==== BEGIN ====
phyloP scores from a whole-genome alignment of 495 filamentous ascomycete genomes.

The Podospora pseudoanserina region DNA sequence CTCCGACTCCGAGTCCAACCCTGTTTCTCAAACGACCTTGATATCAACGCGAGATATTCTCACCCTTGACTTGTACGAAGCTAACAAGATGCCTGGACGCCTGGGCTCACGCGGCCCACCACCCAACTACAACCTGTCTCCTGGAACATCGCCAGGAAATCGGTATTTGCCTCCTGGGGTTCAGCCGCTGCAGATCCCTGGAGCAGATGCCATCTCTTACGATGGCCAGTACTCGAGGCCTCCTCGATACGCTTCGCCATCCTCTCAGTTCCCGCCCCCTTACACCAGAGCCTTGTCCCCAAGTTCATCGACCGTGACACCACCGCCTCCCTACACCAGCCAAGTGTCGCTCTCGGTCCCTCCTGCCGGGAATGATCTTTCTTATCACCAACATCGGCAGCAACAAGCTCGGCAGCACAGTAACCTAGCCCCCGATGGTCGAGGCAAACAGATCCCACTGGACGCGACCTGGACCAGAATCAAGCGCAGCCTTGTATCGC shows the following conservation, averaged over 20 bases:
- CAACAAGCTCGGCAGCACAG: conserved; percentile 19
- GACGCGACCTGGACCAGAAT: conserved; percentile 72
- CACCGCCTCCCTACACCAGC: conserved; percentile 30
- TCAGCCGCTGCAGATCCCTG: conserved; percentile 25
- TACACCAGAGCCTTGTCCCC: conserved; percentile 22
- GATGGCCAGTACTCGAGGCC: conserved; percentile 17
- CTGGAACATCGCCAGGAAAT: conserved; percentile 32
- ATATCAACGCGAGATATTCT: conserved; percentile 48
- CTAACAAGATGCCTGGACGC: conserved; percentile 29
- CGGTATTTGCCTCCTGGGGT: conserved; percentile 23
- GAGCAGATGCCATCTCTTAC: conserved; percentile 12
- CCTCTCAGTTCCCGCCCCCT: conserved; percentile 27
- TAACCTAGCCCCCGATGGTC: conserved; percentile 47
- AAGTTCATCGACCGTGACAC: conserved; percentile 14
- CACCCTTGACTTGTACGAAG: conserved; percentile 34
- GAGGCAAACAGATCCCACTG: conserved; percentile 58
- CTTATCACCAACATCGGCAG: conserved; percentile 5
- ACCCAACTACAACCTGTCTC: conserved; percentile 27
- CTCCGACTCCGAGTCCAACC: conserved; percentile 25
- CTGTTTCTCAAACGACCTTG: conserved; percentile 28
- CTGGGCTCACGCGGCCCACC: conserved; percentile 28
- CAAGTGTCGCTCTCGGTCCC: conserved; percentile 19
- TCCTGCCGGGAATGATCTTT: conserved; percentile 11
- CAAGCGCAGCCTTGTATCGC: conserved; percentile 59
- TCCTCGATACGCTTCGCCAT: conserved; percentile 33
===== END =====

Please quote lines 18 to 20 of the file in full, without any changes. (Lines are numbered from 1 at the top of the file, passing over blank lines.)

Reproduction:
- GAGGCAAACAGATCCCACTG: conserved; percentile 58
- CTTATCACCAACATCGGCAG: conserved; percentile 5
- ACCCAACTACAACCTGTCTC: conserved; percentile 27